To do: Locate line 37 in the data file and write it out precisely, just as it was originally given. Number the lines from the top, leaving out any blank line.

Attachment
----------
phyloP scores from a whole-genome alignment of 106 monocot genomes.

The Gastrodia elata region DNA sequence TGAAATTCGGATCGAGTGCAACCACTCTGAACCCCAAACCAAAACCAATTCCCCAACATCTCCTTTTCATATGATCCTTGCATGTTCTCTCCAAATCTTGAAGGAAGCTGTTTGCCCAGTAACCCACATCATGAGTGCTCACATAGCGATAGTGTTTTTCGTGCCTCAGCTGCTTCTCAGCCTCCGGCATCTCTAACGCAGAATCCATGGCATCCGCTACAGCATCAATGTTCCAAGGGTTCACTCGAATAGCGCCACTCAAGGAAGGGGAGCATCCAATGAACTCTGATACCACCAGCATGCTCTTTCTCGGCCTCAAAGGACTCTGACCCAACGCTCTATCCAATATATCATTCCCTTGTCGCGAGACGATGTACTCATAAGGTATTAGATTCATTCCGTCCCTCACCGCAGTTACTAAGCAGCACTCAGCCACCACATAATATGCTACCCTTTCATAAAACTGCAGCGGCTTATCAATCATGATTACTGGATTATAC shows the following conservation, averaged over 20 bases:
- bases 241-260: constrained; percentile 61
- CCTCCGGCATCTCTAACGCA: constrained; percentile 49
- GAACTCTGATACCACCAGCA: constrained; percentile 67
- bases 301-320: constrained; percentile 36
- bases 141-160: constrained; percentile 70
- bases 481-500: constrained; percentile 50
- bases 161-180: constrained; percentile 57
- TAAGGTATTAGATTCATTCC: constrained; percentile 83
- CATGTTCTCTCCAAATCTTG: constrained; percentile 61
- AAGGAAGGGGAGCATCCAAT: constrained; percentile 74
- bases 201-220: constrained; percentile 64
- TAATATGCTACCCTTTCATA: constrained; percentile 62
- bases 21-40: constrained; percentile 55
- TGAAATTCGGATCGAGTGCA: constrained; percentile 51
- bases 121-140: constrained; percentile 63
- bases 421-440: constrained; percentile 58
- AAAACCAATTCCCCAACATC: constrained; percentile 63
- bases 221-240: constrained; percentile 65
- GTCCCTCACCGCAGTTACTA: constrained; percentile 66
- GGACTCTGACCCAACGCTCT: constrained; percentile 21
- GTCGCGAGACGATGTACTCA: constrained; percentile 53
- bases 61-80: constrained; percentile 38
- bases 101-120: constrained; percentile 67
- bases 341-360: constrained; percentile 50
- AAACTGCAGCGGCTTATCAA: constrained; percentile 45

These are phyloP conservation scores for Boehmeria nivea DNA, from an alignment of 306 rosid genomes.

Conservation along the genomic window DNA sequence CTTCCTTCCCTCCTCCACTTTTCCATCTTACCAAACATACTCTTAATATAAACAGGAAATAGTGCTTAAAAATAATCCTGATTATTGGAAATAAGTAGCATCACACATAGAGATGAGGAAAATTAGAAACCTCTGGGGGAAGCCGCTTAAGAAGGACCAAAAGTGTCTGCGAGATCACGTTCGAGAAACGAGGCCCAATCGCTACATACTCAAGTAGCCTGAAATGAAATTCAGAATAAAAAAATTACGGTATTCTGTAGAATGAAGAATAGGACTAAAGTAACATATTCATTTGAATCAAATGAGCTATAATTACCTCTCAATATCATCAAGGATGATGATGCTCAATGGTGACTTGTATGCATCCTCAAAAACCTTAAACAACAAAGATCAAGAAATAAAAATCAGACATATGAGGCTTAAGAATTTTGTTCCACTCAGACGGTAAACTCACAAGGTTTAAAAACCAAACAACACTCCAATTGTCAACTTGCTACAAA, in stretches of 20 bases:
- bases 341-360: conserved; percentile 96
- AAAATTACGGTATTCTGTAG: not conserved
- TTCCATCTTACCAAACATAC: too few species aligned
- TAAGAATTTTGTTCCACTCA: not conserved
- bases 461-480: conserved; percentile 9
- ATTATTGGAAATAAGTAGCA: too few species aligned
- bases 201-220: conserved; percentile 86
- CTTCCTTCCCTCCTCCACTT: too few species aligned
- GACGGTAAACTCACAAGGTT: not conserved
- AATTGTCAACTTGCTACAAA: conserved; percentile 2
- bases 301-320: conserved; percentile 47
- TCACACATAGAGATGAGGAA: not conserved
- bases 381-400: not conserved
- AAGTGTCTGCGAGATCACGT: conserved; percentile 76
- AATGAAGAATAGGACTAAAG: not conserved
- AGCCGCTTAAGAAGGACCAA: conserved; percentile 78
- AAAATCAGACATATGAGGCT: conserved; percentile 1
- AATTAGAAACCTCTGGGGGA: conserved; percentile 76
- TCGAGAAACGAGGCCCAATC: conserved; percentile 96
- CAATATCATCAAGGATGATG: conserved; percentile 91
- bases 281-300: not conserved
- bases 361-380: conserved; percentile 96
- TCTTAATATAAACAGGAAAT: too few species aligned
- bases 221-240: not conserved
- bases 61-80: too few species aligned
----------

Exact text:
- CTTCCTTCCCTCCTCCACTT: too few species aligned